Effective research data management practice is promoted as providing numerous professional benefits for researchers such as increased research productivity and visibility.
There is evidence that across academic institutions researchers typically have ad hoc data management practices. How do you facilitate a change in the culture of research practice to ensure that data is well managed, increasingly made openly-accessible, and that data citation is a norm, rather than the exception?
How does data planning become an integral part of the research lifecycle (rather than just an administrative burden) which commences even before research data is generated or collected? How do you raise expertise and activity levels? What are the motivations or incentives for researchers to undertake training and develop their expertise in best-practice data management?
The starting point for any change that involves individuals, has to be about the individuals. Unless you know your reason for what you are doing or the benefit to be gained, why do it? Building on adult learning theory and to address the varied needs of adult learners, it is critical to situate learning in a context that can be applied to real-life and to articulate the WIIFM (what’s in it for me) to pique interest and curiosity and reinforce the relevance of the learning.
Building on the successful UK MANTRA program, the University of Melbourne Library has developed Managing Data @ Melbourne – a new online training program that aims to demonstrate value and build a community and culture around good research data management. Using a range of technology-supported learning experiences, the online program enables participants to learn at their own pace and apply learnings within their own research context. The outcome-focused program introduces and explores foundational concepts using inquiry-based learning. The participants are provided with case studies, real-world stories and discipline-focused examples from fellow early and late-career researchers, interactive learning activities, and self-reflection opportunities.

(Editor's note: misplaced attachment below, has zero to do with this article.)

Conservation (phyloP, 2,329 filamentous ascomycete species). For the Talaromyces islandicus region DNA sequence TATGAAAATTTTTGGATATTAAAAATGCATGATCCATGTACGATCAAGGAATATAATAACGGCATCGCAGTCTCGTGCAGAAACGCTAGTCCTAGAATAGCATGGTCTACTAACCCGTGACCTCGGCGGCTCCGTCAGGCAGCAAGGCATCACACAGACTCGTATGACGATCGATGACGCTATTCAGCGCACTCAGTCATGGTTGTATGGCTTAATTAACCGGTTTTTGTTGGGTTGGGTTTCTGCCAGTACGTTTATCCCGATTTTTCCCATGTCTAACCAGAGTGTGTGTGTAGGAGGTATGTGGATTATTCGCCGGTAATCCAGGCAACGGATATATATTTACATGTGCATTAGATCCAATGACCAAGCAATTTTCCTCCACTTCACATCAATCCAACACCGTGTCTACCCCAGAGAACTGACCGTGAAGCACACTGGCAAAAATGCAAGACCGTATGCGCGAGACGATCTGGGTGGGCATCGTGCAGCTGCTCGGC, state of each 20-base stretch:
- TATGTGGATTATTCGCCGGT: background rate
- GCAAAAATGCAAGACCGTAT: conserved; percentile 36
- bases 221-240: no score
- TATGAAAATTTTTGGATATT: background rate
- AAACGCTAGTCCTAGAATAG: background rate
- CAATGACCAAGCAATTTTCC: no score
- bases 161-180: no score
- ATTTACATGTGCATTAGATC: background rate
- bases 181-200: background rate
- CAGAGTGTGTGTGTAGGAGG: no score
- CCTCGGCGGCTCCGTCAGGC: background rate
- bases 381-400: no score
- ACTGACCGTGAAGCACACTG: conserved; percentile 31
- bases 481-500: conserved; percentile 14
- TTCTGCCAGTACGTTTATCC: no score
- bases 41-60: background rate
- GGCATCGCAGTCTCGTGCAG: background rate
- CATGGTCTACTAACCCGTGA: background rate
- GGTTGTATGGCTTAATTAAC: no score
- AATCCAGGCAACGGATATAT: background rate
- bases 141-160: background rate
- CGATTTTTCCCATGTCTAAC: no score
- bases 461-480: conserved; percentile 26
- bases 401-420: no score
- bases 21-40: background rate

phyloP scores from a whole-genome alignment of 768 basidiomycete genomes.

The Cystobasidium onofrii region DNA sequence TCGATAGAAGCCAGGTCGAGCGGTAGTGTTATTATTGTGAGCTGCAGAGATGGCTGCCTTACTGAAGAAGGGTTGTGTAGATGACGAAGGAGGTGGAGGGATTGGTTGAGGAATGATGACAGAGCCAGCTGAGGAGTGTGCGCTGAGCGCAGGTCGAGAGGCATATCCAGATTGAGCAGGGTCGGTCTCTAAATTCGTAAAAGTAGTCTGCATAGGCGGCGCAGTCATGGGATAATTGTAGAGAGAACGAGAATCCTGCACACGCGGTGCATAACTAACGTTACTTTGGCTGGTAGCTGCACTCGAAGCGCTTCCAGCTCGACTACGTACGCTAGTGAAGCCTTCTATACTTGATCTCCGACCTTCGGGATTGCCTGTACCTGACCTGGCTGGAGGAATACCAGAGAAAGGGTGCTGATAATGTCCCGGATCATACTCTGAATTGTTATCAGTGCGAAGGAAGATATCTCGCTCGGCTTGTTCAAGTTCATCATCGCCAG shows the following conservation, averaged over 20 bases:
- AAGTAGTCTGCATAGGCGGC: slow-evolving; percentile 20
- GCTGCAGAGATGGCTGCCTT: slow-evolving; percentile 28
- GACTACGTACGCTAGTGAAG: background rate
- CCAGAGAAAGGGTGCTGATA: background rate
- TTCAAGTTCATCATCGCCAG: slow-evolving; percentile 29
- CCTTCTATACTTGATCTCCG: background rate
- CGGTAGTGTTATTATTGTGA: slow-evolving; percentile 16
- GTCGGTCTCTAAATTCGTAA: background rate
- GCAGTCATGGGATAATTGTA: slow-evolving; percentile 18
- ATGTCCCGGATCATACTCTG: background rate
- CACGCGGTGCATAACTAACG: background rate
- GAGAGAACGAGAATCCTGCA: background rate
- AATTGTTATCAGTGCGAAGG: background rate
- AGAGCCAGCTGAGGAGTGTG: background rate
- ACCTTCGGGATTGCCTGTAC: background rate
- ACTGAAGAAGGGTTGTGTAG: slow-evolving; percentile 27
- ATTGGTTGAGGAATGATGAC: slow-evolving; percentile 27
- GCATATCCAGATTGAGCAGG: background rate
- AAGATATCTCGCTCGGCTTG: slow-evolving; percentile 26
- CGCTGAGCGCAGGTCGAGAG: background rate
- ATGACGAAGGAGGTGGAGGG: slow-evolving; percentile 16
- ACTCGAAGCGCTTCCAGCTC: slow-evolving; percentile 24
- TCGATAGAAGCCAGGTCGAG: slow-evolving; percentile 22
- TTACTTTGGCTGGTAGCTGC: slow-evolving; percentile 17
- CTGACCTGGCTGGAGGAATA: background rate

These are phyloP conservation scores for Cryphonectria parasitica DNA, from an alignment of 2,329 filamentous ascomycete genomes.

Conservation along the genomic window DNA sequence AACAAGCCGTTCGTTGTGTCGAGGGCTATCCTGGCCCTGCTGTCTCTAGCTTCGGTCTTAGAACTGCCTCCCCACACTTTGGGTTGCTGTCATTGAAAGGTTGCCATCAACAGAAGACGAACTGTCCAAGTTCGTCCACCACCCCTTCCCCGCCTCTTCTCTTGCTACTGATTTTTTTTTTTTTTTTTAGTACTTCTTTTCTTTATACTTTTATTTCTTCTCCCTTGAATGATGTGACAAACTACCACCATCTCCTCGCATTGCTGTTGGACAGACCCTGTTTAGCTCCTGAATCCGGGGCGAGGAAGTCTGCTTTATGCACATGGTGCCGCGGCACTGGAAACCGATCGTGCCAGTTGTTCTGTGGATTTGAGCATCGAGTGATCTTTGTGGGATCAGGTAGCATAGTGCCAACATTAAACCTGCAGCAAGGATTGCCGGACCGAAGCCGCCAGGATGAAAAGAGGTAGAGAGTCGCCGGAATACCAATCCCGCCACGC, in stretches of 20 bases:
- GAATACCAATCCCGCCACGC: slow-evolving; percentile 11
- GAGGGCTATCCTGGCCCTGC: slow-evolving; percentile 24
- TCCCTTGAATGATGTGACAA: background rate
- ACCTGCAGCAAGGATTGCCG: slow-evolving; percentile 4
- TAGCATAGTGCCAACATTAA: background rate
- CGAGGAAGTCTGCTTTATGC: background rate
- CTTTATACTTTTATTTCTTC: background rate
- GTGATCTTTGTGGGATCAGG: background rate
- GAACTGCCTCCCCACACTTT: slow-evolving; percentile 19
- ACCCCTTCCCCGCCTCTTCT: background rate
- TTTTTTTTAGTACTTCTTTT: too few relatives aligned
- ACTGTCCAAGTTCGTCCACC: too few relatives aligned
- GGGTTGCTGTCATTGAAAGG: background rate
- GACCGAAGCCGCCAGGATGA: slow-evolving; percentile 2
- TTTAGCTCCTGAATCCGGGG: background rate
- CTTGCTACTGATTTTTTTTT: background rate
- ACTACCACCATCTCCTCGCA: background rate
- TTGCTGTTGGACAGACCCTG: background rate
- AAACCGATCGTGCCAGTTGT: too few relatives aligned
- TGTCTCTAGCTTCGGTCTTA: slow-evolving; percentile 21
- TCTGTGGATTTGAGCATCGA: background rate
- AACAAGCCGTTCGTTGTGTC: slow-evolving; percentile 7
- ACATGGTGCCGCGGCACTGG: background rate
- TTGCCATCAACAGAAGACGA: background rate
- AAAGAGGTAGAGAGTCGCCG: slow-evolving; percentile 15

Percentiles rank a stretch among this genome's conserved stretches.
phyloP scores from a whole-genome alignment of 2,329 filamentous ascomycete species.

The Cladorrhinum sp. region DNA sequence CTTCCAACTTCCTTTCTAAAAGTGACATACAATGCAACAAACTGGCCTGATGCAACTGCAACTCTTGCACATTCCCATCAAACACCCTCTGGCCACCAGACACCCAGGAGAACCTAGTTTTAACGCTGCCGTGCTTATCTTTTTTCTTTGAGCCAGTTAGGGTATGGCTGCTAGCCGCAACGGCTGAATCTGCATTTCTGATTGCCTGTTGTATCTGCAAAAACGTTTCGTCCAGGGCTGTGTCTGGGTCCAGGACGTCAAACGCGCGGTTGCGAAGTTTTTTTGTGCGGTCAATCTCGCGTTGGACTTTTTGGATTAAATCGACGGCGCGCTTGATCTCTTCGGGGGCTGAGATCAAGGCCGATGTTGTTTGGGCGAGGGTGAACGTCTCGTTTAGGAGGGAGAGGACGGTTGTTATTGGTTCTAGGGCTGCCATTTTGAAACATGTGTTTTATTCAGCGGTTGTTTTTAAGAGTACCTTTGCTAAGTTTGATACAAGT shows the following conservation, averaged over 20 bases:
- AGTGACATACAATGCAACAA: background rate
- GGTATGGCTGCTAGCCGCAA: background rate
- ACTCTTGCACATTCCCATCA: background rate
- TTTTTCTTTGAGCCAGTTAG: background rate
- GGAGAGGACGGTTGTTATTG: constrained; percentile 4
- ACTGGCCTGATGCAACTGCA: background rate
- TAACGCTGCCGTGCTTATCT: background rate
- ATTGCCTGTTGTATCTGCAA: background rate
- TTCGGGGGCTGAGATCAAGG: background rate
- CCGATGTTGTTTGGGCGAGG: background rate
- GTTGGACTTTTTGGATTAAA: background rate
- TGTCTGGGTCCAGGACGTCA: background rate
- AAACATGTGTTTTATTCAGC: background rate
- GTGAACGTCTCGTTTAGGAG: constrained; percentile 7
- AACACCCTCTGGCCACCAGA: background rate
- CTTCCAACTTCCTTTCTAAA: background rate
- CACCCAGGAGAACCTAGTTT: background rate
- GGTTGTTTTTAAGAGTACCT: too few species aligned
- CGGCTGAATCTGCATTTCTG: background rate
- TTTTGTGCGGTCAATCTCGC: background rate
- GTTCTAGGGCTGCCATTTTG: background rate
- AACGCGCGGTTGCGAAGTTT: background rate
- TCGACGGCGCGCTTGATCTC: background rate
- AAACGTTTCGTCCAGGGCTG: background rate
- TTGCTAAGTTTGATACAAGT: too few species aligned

At the commencement of the program participants are asked to create a draft data management plan (DMP) using DMP Online. At the end of each module participants will apply their learning by reflecting on their own projects and completing the relevant sections of the their DMP. Using a flipped classroom strategy, the Managing Data @ Melbourne is supplemented by face-to-face workshops and individual research consultations. By focusing on the researcher, we were able to use lean principles to streamline the program and to facilitate the creation of a DMP – a concrete output that will be of ongoing benefit to the researcher.
This paper outlines the implementation of the new program in 2017, and discusses the early results of our pilot, lessons learnt, and how we are measuring program success and impact.